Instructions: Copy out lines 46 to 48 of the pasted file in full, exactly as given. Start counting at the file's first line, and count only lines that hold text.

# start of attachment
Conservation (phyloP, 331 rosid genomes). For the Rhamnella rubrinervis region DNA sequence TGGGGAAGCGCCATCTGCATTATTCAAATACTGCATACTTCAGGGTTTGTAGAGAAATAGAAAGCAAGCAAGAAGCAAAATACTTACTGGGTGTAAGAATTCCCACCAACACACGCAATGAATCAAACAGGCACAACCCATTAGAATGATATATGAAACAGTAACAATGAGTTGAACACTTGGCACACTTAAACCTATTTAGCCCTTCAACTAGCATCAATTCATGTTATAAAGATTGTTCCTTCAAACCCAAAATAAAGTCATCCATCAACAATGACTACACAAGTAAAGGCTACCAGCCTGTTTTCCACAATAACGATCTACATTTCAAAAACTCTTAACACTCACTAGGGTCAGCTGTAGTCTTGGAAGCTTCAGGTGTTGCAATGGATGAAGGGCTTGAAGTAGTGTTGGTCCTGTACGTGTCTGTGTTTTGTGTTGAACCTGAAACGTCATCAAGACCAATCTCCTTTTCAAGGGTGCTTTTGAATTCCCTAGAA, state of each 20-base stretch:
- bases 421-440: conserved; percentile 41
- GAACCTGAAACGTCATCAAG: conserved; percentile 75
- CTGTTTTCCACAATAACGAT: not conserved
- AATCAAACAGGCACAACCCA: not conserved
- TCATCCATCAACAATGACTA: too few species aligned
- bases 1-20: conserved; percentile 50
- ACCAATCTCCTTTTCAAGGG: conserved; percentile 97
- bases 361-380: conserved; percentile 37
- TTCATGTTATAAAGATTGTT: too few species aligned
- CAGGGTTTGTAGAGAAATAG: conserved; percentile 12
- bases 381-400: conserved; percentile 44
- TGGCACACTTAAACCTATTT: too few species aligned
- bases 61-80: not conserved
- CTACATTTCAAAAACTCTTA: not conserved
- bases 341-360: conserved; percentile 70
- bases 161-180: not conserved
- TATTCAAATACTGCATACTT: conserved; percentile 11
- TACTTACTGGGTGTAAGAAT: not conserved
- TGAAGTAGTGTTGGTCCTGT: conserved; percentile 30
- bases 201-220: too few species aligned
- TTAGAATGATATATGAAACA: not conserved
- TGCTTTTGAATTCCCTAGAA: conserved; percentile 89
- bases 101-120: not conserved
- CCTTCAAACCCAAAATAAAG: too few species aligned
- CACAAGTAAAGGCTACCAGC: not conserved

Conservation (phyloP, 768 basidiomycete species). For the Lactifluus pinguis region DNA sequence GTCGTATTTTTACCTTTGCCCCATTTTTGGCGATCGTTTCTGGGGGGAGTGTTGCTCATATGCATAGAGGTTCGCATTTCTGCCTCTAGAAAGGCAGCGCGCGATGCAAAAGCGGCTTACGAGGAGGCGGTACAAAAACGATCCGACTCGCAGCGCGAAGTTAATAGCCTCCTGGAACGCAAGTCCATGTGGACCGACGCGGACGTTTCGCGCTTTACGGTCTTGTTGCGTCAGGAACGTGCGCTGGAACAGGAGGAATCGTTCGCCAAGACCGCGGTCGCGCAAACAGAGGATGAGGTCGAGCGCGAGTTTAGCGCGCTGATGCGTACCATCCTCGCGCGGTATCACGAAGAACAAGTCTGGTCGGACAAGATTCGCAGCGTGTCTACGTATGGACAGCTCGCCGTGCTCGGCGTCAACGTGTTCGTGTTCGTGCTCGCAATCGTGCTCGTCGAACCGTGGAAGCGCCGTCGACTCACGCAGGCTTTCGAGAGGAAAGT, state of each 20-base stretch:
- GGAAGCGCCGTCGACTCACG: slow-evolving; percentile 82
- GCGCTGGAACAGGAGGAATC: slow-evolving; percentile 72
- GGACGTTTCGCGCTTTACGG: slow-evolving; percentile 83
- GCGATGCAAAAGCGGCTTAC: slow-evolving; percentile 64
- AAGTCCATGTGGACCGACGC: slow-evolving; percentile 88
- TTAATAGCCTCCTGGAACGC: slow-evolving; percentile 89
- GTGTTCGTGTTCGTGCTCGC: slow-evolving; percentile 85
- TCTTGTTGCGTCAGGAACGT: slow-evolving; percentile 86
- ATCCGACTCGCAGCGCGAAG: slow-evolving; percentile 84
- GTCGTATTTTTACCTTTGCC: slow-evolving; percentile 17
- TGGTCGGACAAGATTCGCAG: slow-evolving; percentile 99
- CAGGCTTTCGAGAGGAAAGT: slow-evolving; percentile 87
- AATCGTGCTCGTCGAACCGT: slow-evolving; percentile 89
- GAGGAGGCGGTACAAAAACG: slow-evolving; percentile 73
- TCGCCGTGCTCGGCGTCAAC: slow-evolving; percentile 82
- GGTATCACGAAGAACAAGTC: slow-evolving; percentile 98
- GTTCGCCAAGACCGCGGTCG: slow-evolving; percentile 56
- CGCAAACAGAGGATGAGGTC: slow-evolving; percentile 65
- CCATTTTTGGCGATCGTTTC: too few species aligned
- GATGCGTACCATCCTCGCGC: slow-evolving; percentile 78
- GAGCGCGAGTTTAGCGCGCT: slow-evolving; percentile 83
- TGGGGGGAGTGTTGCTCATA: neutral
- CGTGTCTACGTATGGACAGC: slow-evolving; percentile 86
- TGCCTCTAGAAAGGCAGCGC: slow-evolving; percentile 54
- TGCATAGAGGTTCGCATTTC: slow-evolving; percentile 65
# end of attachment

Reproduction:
- CCATTTTTGGCGATCGTTTC: too few species aligned
- GATGCGTACCATCCTCGCGC: slow-evolving; percentile 78
- GAGCGCGAGTTTAGCGCGCT: slow-evolving; percentile 83